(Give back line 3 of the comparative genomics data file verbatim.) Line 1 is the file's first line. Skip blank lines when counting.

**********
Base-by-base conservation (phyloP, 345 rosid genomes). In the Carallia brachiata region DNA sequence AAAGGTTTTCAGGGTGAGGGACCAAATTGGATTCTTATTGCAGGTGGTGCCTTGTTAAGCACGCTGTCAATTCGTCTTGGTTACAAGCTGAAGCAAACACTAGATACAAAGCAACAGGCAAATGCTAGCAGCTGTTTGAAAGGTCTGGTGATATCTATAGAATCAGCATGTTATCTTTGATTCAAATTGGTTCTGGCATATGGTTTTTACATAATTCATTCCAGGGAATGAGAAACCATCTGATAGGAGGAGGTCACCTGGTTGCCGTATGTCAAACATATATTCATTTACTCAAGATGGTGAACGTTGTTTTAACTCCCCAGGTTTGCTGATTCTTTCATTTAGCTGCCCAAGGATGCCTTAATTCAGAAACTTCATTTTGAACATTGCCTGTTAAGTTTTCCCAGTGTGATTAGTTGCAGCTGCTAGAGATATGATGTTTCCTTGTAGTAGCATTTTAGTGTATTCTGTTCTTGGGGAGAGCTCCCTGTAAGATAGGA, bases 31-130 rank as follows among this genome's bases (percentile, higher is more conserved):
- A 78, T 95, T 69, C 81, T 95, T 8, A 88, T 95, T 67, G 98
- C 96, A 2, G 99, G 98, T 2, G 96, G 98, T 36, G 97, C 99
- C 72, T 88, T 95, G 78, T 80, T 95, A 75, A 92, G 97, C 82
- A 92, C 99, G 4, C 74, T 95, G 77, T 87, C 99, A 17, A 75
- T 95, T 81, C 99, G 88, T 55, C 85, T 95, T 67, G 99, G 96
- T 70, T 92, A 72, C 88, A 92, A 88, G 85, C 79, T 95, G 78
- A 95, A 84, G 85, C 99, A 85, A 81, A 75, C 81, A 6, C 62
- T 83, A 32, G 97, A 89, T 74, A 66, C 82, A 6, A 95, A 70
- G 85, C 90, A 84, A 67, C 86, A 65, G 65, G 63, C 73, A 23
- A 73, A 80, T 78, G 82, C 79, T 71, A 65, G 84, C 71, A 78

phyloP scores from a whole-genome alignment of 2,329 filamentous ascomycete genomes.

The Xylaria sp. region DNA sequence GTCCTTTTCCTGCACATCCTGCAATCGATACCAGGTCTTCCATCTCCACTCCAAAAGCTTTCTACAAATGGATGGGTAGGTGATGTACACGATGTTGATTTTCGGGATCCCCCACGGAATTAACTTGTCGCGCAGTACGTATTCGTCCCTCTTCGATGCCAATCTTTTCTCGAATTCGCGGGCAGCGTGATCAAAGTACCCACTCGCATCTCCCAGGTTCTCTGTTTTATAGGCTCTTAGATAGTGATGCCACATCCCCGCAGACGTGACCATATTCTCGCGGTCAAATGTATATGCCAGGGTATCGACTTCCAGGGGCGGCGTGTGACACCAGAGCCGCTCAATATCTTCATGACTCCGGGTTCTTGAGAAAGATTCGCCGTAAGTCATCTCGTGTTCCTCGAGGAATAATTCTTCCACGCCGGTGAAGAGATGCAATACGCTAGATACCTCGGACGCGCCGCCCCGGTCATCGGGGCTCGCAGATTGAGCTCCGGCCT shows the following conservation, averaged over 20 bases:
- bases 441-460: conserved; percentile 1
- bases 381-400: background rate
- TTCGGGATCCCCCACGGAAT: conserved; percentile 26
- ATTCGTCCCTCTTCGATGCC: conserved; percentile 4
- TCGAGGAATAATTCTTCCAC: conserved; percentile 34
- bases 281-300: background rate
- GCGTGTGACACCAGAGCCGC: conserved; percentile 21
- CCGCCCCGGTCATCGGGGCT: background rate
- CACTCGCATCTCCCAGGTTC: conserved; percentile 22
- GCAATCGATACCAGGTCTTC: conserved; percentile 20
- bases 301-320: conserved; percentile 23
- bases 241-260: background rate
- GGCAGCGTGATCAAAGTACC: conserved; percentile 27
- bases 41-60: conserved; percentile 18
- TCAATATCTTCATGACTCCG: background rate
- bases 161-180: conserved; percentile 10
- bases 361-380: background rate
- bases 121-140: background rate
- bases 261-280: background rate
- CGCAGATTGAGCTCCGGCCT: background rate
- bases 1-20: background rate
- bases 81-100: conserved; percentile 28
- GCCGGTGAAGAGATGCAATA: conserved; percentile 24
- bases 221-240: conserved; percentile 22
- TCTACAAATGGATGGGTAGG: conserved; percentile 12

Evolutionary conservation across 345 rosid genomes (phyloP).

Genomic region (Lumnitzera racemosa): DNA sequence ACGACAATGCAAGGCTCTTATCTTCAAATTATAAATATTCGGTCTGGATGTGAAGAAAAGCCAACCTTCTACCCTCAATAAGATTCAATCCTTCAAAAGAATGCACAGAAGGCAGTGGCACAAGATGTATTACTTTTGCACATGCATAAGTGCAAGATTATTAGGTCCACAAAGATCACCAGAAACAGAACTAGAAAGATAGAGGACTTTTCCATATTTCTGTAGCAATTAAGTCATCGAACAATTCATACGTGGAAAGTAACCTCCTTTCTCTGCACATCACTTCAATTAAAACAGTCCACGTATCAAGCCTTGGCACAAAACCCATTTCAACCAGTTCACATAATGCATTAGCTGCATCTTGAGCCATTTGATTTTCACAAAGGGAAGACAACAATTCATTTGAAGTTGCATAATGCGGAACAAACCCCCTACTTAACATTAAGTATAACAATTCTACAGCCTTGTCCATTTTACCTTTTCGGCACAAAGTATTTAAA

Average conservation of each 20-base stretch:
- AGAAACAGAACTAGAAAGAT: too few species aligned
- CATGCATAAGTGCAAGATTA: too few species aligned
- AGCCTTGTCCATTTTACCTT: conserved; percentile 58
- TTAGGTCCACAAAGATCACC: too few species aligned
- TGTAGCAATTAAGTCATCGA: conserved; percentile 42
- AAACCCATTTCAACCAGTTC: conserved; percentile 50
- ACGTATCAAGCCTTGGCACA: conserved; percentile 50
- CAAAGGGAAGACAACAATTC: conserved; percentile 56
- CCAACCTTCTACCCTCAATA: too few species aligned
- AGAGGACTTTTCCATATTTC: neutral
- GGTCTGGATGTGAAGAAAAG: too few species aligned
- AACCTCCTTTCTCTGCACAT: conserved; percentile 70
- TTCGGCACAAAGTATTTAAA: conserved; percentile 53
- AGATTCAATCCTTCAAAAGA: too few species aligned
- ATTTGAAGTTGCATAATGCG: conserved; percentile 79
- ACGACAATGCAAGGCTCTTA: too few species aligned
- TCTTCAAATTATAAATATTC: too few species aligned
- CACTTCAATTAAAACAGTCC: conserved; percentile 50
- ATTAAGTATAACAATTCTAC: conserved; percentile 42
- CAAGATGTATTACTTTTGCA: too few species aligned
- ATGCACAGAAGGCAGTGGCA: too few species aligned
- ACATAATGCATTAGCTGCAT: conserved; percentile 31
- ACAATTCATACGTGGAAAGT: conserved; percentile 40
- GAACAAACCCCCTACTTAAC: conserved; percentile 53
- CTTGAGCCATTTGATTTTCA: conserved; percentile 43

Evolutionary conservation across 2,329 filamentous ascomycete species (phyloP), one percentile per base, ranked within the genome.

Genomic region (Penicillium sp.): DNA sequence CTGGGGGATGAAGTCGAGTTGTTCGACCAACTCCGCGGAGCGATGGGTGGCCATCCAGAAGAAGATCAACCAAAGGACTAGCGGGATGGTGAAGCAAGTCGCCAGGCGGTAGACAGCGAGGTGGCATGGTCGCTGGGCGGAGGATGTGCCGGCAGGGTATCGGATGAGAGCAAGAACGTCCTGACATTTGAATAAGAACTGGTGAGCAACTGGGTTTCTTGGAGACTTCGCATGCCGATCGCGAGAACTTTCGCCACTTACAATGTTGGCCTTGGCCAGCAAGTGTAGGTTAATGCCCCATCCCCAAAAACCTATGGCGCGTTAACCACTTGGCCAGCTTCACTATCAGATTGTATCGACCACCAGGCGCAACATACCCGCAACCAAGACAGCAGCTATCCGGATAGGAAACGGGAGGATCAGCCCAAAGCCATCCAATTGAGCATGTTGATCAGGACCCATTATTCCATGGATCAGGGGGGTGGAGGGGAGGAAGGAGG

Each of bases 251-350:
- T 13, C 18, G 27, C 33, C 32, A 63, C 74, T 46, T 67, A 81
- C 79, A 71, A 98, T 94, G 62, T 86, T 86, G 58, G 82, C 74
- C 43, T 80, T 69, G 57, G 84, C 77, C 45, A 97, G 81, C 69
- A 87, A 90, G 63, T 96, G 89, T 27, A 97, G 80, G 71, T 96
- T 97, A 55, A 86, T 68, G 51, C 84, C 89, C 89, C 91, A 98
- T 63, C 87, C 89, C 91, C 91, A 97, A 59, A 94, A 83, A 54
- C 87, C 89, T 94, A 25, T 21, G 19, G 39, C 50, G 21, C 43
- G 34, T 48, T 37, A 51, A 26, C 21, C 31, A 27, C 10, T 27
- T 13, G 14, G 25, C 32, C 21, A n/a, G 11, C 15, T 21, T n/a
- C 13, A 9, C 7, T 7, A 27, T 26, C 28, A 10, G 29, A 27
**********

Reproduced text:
- C 96, A 2, G 99, G 98, T 2, G 96, G 98, T 36, G 97, C 99